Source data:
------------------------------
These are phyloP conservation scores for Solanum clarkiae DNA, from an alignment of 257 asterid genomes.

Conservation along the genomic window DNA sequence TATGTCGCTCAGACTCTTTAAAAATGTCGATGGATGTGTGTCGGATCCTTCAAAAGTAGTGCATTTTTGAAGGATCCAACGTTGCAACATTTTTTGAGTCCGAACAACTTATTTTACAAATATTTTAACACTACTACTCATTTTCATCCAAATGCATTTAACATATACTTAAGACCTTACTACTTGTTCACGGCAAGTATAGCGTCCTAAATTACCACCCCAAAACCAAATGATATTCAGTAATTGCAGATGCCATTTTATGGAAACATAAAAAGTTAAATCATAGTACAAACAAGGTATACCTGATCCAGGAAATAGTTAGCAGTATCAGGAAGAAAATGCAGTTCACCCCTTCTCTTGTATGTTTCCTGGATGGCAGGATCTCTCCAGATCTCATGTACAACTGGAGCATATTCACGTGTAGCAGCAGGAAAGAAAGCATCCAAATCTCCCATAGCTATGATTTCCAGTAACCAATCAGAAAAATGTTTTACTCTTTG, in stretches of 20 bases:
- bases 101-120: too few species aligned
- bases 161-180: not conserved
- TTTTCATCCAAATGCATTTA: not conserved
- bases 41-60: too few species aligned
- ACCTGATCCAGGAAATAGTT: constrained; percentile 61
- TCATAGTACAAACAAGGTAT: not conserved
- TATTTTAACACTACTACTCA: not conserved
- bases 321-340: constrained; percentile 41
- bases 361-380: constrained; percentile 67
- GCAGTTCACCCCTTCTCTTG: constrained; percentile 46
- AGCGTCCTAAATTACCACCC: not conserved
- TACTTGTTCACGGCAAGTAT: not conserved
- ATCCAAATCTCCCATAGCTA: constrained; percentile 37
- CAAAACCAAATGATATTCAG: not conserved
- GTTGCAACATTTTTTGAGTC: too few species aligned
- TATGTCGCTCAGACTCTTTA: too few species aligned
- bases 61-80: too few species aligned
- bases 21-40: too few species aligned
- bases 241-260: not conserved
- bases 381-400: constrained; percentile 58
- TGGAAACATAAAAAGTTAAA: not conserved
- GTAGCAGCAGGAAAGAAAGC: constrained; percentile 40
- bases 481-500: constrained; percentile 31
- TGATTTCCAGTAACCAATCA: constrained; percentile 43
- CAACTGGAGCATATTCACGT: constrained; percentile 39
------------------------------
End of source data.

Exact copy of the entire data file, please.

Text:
These are phyloP conservation scores for Solanum clarkiae DNA, from an alignment of 257 asterid genomes.

Conservation along the genomic window DNA sequence TATGTCGCTCAGACTCTTTAAAAATGTCGATGGATGTGTGTCGGATCCTTCAAAAGTAGTGCATTTTTGAAGGATCCAACGTTGCAACATTTTTTGAGTCCGAACAACTTATTTTACAAATATTTTAACACTACTACTCATTTTCATCCAAATGCATTTAACATATACTTAAGACCTTACTACTTGTTCACGGCAAGTATAGCGTCCTAAATTACCACCCCAAAACCAAATGATATTCAGTAATTGCAGATGCCATTTTATGGAAACATAAAAAGTTAAATCATAGTACAAACAAGGTATACCTGATCCAGGAAATAGTTAGCAGTATCAGGAAGAAAATGCAGTTCACCCCTTCTCTTGTATGTTTCCTGGATGGCAGGATCTCTCCAGATCTCATGTACAACTGGAGCATATTCACGTGTAGCAGCAGGAAAGAAAGCATCCAAATCTCCCATAGCTATGATTTCCAGTAACCAATCAGAAAAATGTTTTACTCTTTG, in stretches of 20 bases:
- bases 101-120: too few species aligned
- bases 161-180: not conserved
- TTTTCATCCAAATGCATTTA: not conserved
- bases 41-60: too few species aligned
- ACCTGATCCAGGAAATAGTT: constrained; percentile 61
- TCATAGTACAAACAAGGTAT: not conserved
- TATTTTAACACTACTACTCA: not conserved
- bases 321-340: constrained; percentile 41
- bases 361-380: constrained; percentile 67
- GCAGTTCACCCCTTCTCTTG: constrained; percentile 46
- AGCGTCCTAAATTACCACCC: not conserved
- TACTTGTTCACGGCAAGTAT: not conserved
- ATCCAAATCTCCCATAGCTA: constrained; percentile 37
- CAAAACCAAATGATATTCAG: not conserved
- GTTGCAACATTTTTTGAGTC: too few species aligned
- TATGTCGCTCAGACTCTTTA: too few species aligned
- bases 61-80: too few species aligned
- bases 21-40: too few species aligned
- bases 241-260: not conserved
- bases 381-400: constrained; percentile 58
- TGGAAACATAAAAAGTTAAA: not conserved
- GTAGCAGCAGGAAAGAAAGC: constrained; percentile 40
- bases 481-500: constrained; percentile 31
- TGATTTCCAGTAACCAATCA: constrained; percentile 43
- CAACTGGAGCATATTCACGT: constrained; percentile 39